[ii] “United States Census, 1800,” database with images, FamilySearch (https://familysearch.org/ark:/61903/1:1:XHRZ-J6J : accessed 31 March 2018), John Parsons Jr, Sandisfield, Berkshire, Massachusetts, United States; citing p. 175, NARA microfilm publication M32, (Washington D.C.: National Archives and Records Administration, n.d.), roll 13; FHL microfilm 205,611.

[iii] Chas. C. Chapman & Co. (2012). History of Washtenaw County, Michigan: Together with sketches of its cities, villages and townships, educational, religious, civil, military, and political history ; portraits of prominent persons, and biographies of representative citizens : history of Michigan : embracing accounts of the pre-historic races, aborigines, French, English and American conquests, and a general review of its civil, political and military history. Salem, MA: Higginson Book Company. – https://archive.org/details/cu31924028870520, Page 1371.

Joel Cruff Taft & the 1810 Census

Roberts-Barnes-Taft
Census Sunday
By Don Taylor

Following families in the early census records is always tricky. Finding children in pre-1850 Census records is particularly challenging. Such is the case of Joel Cruff Taft and the 1810 Census.

Expectations

Joel Cruff Taft was born 25 December 1800 the fourth child of Asa Taft (1774-1839)

I would expect the Asa Taft household of 1810 to include 9 year-old Joel, his two sisters, Lurancy (age 14) and Amanda (age 11), and three brothers, Asa (age 15), Seth (age 7), and John (age 5). Asa should be about 36 and his wife was 36 also. Joel and his younger siblings were born in New York, so Asa should be found in New York during the 1810 Census.

So, I would expect a household looking like: 3-1-0-1-0 || 0-1-0-1-0. There may be others in the household

An initial search for Asa Taft in the 1810 Census was unsuccessful.

A search for any Taft in New York during the 1810 Census yielded 11 results. None of the results were located in Broome County (established in 1807) or Tioga County that Broome County was split off from. A review of the enumerated Tafts failed to yield a viable candidate to be Asa.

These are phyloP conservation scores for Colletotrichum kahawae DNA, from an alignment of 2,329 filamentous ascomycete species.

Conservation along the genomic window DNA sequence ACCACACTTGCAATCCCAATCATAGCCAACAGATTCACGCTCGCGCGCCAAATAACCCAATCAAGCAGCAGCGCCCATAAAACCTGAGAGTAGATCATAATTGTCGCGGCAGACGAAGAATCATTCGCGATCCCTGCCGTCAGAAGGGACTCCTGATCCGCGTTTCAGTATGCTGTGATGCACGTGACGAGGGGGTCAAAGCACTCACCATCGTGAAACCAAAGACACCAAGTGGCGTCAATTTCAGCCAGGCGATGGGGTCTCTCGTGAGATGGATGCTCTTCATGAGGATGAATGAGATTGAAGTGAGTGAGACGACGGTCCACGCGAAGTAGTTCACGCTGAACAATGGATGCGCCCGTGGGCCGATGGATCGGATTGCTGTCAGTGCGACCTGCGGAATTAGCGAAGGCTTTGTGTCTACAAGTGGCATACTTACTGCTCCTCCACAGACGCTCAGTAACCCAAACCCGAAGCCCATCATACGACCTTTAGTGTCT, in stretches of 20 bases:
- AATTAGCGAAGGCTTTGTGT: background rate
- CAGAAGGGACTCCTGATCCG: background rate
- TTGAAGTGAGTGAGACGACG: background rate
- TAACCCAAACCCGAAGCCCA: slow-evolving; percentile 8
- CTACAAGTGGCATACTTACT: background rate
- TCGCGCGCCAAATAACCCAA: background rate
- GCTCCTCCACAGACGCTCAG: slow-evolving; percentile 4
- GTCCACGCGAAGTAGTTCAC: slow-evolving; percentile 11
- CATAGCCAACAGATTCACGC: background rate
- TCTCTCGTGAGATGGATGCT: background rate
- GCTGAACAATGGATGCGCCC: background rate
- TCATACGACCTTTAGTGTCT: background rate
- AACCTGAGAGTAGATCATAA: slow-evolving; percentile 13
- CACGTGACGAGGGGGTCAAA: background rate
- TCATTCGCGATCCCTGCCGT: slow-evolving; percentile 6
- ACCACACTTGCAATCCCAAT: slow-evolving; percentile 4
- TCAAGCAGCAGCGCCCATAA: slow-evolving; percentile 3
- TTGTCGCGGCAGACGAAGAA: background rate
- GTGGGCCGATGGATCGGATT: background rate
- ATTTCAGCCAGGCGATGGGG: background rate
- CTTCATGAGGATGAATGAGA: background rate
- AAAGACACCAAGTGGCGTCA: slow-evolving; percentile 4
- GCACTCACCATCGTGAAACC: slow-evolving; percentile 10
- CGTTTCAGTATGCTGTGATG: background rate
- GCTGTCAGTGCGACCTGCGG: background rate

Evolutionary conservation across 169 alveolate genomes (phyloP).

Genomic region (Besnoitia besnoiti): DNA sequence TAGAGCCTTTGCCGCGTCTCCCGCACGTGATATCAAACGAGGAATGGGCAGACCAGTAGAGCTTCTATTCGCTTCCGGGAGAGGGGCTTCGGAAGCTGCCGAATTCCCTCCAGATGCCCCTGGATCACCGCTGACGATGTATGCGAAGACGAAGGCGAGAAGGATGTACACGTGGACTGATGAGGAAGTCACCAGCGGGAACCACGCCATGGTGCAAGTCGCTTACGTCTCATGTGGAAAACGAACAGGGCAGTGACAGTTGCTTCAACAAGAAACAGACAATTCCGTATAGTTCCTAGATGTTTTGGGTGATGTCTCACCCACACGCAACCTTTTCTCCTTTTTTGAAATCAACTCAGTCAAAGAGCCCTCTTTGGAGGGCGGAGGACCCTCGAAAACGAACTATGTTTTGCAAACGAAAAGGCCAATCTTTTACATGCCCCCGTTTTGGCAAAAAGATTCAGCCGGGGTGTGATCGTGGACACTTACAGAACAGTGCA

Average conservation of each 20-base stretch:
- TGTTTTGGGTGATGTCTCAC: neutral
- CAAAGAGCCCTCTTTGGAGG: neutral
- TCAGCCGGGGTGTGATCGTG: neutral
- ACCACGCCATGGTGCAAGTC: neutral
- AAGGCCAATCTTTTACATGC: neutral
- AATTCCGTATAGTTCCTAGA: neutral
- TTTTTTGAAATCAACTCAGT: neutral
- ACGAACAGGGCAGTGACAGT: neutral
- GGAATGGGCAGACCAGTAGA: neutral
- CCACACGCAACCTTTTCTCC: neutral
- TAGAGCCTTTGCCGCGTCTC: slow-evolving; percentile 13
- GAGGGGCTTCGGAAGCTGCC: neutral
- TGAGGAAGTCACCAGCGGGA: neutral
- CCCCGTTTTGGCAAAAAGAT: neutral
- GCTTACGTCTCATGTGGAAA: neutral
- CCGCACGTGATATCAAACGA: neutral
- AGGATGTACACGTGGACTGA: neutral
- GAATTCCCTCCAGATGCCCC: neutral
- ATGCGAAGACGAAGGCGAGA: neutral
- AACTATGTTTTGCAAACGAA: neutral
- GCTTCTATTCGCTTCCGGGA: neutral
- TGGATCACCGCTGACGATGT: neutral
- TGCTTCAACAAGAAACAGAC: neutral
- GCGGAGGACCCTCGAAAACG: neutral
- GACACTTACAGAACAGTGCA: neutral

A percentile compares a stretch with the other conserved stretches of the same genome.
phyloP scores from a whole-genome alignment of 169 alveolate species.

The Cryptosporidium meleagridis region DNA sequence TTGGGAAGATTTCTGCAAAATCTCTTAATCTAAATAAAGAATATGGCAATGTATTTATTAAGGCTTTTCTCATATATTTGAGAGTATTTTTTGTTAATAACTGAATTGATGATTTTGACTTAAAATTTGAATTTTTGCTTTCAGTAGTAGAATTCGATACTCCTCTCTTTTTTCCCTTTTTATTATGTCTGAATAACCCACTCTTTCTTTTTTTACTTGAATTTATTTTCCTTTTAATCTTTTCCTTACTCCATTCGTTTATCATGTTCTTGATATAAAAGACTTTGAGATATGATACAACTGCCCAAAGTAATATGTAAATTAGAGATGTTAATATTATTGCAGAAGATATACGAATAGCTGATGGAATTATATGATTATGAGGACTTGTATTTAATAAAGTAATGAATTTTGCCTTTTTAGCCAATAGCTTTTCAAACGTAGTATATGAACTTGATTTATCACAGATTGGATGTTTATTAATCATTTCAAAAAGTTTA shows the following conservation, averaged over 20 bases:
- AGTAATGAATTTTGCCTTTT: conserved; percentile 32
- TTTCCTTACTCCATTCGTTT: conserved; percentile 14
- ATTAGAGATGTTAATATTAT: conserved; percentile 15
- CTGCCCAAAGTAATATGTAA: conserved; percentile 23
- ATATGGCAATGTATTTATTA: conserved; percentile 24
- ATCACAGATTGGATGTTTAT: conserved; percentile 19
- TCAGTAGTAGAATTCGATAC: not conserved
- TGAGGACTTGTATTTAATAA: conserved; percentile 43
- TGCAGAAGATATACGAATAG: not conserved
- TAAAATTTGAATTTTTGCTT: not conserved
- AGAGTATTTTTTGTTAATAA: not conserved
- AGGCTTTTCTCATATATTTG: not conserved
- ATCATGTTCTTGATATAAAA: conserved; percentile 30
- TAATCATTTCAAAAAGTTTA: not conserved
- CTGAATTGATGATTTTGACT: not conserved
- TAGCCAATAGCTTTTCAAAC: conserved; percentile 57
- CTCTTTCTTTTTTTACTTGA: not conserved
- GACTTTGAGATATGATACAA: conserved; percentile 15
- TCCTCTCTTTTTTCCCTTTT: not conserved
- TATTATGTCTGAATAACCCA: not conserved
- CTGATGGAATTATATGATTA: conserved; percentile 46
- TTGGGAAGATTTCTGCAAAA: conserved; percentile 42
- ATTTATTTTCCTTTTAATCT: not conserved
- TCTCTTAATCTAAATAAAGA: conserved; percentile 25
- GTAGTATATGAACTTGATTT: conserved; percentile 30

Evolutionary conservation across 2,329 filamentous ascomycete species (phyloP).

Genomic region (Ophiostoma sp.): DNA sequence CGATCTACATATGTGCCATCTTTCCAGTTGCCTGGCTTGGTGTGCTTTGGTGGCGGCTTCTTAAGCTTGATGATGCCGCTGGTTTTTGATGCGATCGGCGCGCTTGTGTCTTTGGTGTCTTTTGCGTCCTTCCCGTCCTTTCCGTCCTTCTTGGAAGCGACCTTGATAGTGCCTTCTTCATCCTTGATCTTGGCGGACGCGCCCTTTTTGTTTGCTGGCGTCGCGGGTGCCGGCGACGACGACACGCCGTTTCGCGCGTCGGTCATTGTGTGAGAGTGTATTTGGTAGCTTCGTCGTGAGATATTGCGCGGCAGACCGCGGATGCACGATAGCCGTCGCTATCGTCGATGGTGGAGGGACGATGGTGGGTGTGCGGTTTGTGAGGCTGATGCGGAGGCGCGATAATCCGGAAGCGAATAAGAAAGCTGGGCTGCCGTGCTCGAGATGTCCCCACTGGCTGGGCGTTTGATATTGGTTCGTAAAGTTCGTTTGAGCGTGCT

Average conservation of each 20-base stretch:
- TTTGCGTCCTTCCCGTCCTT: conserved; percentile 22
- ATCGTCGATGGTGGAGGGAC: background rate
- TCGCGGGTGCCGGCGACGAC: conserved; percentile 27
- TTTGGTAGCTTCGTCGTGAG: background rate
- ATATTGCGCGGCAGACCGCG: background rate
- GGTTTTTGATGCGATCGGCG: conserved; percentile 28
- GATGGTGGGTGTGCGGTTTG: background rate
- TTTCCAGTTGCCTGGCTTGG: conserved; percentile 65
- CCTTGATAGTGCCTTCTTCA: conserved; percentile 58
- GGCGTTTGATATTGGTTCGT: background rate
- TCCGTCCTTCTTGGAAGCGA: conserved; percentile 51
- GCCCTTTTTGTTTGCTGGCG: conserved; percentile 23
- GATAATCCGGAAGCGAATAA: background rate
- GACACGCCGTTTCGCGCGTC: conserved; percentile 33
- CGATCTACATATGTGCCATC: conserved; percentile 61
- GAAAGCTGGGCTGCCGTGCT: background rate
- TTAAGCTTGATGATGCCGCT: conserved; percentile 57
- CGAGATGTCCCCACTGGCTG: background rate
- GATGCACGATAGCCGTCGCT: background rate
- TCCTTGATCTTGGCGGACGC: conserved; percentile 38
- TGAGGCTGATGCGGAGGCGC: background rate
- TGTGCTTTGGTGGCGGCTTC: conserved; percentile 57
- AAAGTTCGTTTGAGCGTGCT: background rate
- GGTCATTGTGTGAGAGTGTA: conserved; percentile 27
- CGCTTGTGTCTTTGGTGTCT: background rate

Name Location Family Comment
Robert Taft Bloomfield, Ontario Co. 0-2-2-0-1|1-0-2-0-1 No males under 10
Dane Taft Otsego Co. 3-1-1-1-1|1-2-1-0-0 No females 26-45
D Saft [Taft] Otsego Co. 4-0-2-1-0|1-2-1-1-0 No males 10-16
Pitts Taft Palmyra, Ontario Co. 0-0-1-0-0|0-0-1-0-0 No children
Matthew Taft Hartford, Washington Co. 2-1-1-1-1|4-0-0-1-1 Not enough males under 10.
Josiah Taft Bloomfield, Ontario Co. 2-0-1-1-0|1-0-0-1-0 Not enough males under 10.
Jesse Taft Bloomfield, Ontario Co. 1-0-0-1-0|0-0-1-0-0 Not enough males under 10.
Eleazer Taft Johnstown, Montgomery Co. 0-1-2-0-1|0-1-1-0-1 Not enough males under 10.
Grindall Taft Pittstown, Rensselaer Co. 0-1-0-1-1|0-2-1-0-1 Not enough males under 10.
S Taft Middlefield, Otsego Co. 1-1-0-1-1 | 0-1-0-1-1 Not enough males under 10.
Widow Toft New York, New York Co. 0-0-2-1-0|0-1-2-0-1 Not enough males under 10.

It seems clear to me that Asa Taft doesn’t appear in New York during the 1810 Census, nor does it appear that he is living with any of his Taft family members in Berkshire County, Massachusetts.

Name Location Family
Lovet Taft (Sr.) Sheffield, Berkshire Co. 1-2-2-0-1|2-1-1-0-2
Daniel Taft Sheffield, Berkshire Co. 1-0-0-1-0|1-1-0-1-0
Lovett Taft (Jr.) Sheffield, Berkshire Co. 2-?-3-0-0|0-0-1-0-0

I am going to cease my search for Asa & Joel in the 1810 Census for now. Also, Joel was born after the 1800 Census, so I wouldn’t find him there.

Joel Cruff Taft & the 1830 Census

Census Sunday
By Don Taylor

Following families in the early census records is always tricky. Reading incorrectly transcribed names and filling in the gaps makes things challenging. Such is the case concerning Joel Cruff Taft and the 1830 Census.

During the 1840 Census, Joel, his father Asa, and his Brother, Asa Junior, were enumerated next to each other. In the 1830 Census, Joel and his father were listed next to each other. Brother, Asa Jr., is enumerated two after Joel on the next page. They were located in Lisle, Broome County, New York.

Their profiles show:

      • Asa:                       – 1 1 1 – – – 1  ||  – 1 – 1 – 1
      • Joel Cruft Taft – 1 – – – 1        ||  2 2 – – 1
      • Asa Jr.:                 – 2 1 0 0 1        ||  3 1 – 1 – 1

In 1830, I believe that Joel had five children, a boy and four girls. The four girls fit, Amanda and Catherine being under 5, while Mercy and Sarah would be between 5 and 10.  The boy under five must be the same unknown boy who appears in the 1840 Census between 10 and 15.